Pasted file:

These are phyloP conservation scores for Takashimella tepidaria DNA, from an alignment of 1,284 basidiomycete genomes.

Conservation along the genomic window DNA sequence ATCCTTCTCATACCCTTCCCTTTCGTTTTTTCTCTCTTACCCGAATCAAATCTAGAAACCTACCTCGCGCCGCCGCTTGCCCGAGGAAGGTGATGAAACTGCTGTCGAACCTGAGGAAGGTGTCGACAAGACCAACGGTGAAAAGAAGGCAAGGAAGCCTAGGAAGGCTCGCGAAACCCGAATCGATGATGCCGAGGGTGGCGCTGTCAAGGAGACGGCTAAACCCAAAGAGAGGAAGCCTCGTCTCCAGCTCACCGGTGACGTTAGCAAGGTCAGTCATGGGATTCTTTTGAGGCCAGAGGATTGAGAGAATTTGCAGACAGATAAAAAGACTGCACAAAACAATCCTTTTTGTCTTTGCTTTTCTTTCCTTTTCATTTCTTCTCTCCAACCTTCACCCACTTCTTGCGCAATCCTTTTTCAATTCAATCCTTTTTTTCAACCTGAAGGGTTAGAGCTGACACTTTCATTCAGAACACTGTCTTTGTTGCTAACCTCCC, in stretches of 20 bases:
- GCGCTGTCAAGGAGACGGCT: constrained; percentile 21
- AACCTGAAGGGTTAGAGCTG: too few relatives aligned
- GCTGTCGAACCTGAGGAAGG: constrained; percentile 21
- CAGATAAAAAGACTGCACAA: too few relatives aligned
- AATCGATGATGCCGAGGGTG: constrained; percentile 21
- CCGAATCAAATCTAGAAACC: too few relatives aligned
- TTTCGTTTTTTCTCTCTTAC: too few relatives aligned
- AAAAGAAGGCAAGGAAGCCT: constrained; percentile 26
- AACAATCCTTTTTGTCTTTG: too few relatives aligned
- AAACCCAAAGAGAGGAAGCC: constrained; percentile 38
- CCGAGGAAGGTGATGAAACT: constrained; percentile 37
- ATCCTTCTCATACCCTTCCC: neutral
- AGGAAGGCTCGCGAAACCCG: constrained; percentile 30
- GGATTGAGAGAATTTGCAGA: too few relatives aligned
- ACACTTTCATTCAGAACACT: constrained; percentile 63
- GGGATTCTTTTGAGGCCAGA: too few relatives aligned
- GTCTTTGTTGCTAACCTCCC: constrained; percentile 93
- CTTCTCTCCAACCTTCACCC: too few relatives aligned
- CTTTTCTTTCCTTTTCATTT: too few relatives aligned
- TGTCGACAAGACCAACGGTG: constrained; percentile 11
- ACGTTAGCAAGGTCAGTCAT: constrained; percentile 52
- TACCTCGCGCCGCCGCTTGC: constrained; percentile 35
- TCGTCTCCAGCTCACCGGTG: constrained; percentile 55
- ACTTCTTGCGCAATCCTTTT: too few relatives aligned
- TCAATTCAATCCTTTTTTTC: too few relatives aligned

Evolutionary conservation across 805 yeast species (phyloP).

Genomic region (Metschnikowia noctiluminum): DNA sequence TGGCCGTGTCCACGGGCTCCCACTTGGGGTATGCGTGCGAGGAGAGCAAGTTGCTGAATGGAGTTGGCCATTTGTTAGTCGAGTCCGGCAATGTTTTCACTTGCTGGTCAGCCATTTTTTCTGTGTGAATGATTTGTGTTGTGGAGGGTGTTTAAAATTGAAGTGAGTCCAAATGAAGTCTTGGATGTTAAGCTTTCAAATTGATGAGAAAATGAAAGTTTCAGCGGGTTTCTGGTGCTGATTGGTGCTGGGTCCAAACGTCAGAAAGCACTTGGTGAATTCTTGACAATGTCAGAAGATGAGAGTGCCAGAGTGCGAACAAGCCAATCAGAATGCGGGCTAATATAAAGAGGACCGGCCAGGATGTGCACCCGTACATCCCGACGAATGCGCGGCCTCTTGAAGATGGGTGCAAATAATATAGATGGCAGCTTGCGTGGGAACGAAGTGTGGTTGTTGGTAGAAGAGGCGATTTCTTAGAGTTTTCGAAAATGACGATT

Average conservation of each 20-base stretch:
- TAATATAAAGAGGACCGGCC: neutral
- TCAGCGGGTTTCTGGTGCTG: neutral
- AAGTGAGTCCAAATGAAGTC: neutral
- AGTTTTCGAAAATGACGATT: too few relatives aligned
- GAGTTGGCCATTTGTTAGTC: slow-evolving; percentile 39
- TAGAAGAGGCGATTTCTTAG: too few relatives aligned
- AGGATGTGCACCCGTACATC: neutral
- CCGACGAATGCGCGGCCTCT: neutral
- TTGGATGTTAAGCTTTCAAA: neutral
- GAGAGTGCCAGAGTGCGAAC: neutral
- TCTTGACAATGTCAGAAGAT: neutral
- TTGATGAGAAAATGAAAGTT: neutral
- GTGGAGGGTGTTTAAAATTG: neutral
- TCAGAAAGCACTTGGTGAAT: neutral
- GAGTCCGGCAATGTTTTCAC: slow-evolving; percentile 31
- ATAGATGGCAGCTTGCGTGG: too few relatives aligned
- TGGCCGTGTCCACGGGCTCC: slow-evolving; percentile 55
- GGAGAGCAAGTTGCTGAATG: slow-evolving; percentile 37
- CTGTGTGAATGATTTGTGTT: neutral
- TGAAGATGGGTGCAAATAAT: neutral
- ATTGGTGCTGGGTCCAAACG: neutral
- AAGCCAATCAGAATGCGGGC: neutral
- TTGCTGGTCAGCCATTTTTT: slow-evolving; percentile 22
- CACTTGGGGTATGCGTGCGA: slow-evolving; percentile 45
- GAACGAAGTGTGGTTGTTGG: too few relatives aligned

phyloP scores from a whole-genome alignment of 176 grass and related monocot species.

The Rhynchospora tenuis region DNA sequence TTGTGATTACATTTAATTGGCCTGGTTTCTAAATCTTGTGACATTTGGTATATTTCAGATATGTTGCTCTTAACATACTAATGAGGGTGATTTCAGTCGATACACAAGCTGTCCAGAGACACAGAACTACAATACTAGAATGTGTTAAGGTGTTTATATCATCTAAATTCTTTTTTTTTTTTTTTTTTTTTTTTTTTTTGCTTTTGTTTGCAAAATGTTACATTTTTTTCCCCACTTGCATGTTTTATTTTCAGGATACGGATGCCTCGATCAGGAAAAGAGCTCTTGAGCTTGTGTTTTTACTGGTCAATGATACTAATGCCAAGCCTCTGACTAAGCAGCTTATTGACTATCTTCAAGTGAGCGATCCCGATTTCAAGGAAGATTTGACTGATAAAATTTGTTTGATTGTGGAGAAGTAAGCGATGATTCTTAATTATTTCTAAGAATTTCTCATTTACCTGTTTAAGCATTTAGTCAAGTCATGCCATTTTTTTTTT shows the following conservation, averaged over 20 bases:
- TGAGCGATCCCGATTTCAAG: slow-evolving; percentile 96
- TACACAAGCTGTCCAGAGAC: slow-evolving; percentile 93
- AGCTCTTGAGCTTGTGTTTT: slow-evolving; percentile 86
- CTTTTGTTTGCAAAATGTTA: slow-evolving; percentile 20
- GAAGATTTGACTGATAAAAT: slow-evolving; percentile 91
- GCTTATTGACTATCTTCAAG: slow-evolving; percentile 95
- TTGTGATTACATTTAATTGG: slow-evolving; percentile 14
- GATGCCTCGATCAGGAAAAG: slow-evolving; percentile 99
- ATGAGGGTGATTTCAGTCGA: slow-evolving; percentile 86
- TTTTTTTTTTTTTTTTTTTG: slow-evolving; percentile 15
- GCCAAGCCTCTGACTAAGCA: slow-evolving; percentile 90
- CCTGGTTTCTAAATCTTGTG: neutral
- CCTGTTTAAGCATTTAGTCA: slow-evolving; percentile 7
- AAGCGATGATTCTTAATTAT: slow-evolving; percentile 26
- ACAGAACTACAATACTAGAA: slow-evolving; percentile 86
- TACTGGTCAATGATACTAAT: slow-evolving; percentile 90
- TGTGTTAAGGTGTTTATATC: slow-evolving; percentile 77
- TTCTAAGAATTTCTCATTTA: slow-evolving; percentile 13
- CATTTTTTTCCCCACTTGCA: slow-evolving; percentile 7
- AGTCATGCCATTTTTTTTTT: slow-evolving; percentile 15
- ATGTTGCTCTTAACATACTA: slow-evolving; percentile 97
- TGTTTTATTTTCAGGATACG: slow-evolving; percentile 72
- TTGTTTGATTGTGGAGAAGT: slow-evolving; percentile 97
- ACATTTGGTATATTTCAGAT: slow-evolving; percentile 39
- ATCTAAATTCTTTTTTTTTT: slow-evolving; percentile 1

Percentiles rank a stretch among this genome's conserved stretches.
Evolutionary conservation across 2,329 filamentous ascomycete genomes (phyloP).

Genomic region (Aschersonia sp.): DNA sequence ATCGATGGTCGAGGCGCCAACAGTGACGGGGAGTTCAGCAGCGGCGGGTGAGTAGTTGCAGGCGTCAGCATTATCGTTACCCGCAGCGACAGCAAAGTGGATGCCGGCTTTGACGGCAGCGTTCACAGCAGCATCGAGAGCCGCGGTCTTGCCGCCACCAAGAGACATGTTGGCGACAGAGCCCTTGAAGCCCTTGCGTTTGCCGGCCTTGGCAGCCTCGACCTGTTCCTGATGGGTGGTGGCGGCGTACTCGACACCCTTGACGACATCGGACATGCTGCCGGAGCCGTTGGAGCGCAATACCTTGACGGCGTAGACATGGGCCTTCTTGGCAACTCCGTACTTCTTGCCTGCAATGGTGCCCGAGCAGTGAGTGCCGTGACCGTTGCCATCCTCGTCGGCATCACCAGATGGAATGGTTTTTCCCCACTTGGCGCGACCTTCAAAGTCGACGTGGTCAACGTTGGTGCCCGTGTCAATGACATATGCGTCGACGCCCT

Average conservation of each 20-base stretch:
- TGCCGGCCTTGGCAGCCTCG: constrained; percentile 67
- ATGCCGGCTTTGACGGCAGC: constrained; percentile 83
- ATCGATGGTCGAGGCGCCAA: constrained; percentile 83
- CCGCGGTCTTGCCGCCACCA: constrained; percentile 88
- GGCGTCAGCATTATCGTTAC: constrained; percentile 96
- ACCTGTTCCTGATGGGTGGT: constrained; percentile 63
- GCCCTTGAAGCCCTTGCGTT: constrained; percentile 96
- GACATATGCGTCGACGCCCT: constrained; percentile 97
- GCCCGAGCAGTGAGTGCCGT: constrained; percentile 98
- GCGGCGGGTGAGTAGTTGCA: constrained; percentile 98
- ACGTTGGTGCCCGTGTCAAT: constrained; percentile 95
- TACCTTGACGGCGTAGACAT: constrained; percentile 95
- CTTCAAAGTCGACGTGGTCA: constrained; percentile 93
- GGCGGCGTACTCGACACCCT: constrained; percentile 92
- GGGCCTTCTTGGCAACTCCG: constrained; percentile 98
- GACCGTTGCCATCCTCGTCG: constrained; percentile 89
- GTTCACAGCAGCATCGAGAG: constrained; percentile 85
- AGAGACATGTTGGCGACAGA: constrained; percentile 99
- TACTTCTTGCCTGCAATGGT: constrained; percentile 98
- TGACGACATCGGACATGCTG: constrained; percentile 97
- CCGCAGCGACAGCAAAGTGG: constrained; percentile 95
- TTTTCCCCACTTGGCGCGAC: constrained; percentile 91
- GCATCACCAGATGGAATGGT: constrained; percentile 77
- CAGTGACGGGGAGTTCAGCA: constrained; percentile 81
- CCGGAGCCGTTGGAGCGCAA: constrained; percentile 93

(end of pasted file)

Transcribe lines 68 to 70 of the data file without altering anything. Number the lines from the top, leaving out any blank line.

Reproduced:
- GCCAAGCCTCTGACTAAGCA: slow-evolving; percentile 90
- CCTGGTTTCTAAATCTTGTG: neutral
- CCTGTTTAAGCATTTAGTCA: slow-evolving; percentile 7